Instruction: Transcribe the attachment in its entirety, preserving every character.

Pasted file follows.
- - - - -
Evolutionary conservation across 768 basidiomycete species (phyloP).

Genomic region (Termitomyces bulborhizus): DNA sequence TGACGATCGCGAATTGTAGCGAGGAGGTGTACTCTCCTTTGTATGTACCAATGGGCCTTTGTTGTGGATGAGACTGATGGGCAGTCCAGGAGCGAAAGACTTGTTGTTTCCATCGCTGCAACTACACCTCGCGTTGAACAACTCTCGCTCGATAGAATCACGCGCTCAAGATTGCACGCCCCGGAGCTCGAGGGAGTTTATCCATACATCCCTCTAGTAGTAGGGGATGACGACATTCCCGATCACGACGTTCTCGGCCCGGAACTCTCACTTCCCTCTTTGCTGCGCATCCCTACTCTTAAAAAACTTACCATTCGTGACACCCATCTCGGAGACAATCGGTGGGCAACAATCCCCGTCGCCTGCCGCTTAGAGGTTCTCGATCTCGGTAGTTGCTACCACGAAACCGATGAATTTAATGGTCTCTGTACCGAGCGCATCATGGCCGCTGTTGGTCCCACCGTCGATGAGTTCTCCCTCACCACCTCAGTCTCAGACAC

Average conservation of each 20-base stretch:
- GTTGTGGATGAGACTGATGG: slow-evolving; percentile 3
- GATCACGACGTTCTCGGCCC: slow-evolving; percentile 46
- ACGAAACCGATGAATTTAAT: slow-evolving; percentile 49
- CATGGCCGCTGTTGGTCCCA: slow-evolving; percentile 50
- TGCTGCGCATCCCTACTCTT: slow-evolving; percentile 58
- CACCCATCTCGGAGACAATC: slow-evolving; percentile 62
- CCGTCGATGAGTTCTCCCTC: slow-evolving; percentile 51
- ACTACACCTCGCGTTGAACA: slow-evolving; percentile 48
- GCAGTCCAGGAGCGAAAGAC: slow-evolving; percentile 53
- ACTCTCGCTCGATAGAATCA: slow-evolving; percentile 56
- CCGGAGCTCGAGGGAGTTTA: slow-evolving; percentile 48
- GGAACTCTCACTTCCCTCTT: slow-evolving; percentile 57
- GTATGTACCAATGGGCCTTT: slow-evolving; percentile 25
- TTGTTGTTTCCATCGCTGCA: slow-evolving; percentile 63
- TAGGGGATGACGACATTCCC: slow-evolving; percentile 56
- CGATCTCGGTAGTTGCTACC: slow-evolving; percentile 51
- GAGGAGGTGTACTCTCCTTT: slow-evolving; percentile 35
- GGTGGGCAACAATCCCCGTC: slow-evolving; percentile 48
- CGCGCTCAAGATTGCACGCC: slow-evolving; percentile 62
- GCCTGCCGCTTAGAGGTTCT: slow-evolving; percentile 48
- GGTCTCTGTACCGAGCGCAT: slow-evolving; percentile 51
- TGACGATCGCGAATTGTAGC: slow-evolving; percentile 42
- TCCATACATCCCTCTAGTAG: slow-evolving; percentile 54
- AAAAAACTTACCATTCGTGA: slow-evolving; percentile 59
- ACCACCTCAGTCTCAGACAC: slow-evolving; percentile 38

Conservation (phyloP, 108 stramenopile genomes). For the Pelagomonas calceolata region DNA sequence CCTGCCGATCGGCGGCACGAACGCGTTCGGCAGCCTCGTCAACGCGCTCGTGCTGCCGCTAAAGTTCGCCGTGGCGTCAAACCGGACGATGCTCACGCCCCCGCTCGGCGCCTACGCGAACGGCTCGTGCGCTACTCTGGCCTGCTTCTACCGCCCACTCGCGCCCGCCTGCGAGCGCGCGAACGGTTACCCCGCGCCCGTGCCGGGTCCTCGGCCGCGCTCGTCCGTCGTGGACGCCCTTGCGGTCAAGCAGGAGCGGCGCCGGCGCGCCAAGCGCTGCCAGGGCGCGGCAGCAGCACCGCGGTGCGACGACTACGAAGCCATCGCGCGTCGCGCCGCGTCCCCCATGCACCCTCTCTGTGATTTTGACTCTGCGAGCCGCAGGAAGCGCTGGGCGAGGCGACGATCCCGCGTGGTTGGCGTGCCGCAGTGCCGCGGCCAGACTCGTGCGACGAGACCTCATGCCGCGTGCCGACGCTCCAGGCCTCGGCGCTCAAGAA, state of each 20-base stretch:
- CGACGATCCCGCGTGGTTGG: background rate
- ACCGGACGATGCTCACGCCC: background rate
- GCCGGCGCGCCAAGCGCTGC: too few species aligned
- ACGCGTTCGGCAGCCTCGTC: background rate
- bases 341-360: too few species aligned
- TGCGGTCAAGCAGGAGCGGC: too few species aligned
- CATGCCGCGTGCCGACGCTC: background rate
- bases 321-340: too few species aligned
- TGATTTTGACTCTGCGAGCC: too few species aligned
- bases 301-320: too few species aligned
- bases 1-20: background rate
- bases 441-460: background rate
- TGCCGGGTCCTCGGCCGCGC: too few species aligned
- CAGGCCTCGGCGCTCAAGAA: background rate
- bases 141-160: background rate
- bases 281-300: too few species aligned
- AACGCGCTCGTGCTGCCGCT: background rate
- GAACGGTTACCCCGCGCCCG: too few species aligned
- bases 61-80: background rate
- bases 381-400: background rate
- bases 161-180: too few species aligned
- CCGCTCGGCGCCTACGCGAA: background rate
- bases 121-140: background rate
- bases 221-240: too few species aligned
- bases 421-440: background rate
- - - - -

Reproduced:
Evolutionary conservation across 768 basidiomycete species (phyloP).

Genomic region (Termitomyces bulborhizus): DNA sequence TGACGATCGCGAATTGTAGCGAGGAGGTGTACTCTCCTTTGTATGTACCAATGGGCCTTTGTTGTGGATGAGACTGATGGGCAGTCCAGGAGCGAAAGACTTGTTGTTTCCATCGCTGCAACTACACCTCGCGTTGAACAACTCTCGCTCGATAGAATCACGCGCTCAAGATTGCACGCCCCGGAGCTCGAGGGAGTTTATCCATACATCCCTCTAGTAGTAGGGGATGACGACATTCCCGATCACGACGTTCTCGGCCCGGAACTCTCACTTCCCTCTTTGCTGCGCATCCCTACTCTTAAAAAACTTACCATTCGTGACACCCATCTCGGAGACAATCGGTGGGCAACAATCCCCGTCGCCTGCCGCTTAGAGGTTCTCGATCTCGGTAGTTGCTACCACGAAACCGATGAATTTAATGGTCTCTGTACCGAGCGCATCATGGCCGCTGTTGGTCCCACCGTCGATGAGTTCTCCCTCACCACCTCAGTCTCAGACAC

Average conservation of each 20-base stretch:
- GTTGTGGATGAGACTGATGG: slow-evolving; percentile 3
- GATCACGACGTTCTCGGCCC: slow-evolving; percentile 46
- ACGAAACCGATGAATTTAAT: slow-evolving; percentile 49
- CATGGCCGCTGTTGGTCCCA: slow-evolving; percentile 50
- TGCTGCGCATCCCTACTCTT: slow-evolving; percentile 58
- CACCCATCTCGGAGACAATC: slow-evolving; percentile 62
- CCGTCGATGAGTTCTCCCTC: slow-evolving; percentile 51
- ACTACACCTCGCGTTGAACA: slow-evolving; percentile 48
- GCAGTCCAGGAGCGAAAGAC: slow-evolving; percentile 53
- ACTCTCGCTCGATAGAATCA: slow-evolving; percentile 56
- CCGGAGCTCGAGGGAGTTTA: slow-evolving; percentile 48
- GGAACTCTCACTTCCCTCTT: slow-evolving; percentile 57
- GTATGTACCAATGGGCCTTT: slow-evolving; percentile 25
- TTGTTGTTTCCATCGCTGCA: slow-evolving; percentile 63
- TAGGGGATGACGACATTCCC: slow-evolving; percentile 56
- CGATCTCGGTAGTTGCTACC: slow-evolving; percentile 51
- GAGGAGGTGTACTCTCCTTT: slow-evolving; percentile 35
- GGTGGGCAACAATCCCCGTC: slow-evolving; percentile 48
- CGCGCTCAAGATTGCACGCC: slow-evolving; percentile 62
- GCCTGCCGCTTAGAGGTTCT: slow-evolving; percentile 48
- GGTCTCTGTACCGAGCGCAT: slow-evolving; percentile 51
- TGACGATCGCGAATTGTAGC: slow-evolving; percentile 42
- TCCATACATCCCTCTAGTAG: slow-evolving; percentile 54
- AAAAAACTTACCATTCGTGA: slow-evolving; percentile 59
- ACCACCTCAGTCTCAGACAC: slow-evolving; percentile 38

Conservation (phyloP, 108 stramenopile genomes). For the Pelagomonas calceolata region DNA sequence CCTGCCGATCGGCGGCACGAACGCGTTCGGCAGCCTCGTCAACGCGCTCGTGCTGCCGCTAAAGTTCGCCGTGGCGTCAAACCGGACGATGCTCACGCCCCCGCTCGGCGCCTACGCGAACGGCTCGTGCGCTACTCTGGCCTGCTTCTACCGCCCACTCGCGCCCGCCTGCGAGCGCGCGAACGGTTACCCCGCGCCCGTGCCGGGTCCTCGGCCGCGCTCGTCCGTCGTGGACGCCCTTGCGGTCAAGCAGGAGCGGCGCCGGCGCGCCAAGCGCTGCCAGGGCGCGGCAGCAGCACCGCGGTGCGACGACTACGAAGCCATCGCGCGTCGCGCCGCGTCCCCCATGCACCCTCTCTGTGATTTTGACTCTGCGAGCCGCAGGAAGCGCTGGGCGAGGCGACGATCCCGCGTGGTTGGCGTGCCGCAGTGCCGCGGCCAGACTCGTGCGACGAGACCTCATGCCGCGTGCCGACGCTCCAGGCCTCGGCGCTCAAGAA, state of each 20-base stretch:
- CGACGATCCCGCGTGGTTGG: background rate
- ACCGGACGATGCTCACGCCC: background rate
- GCCGGCGCGCCAAGCGCTGC: too few species aligned
- ACGCGTTCGGCAGCCTCGTC: background rate
- bases 341-360: too few species aligned
- TGCGGTCAAGCAGGAGCGGC: too few species aligned
- CATGCCGCGTGCCGACGCTC: background rate
- bases 321-340: too few species aligned
- TGATTTTGACTCTGCGAGCC: too few species aligned
- bases 301-320: too few species aligned
- bases 1-20: background rate
- bases 441-460: background rate
- TGCCGGGTCCTCGGCCGCGC: too few species aligned
- CAGGCCTCGGCGCTCAAGAA: background rate
- bases 141-160: background rate
- bases 281-300: too few species aligned
- AACGCGCTCGTGCTGCCGCT: background rate
- GAACGGTTACCCCGCGCCCG: too few species aligned
- bases 61-80: background rate
- bases 381-400: background rate
- bases 161-180: too few species aligned
- CCGCTCGGCGCCTACGCGAA: background rate
- bases 121-140: background rate
- bases 221-240: too few species aligned
- bases 421-440: background rate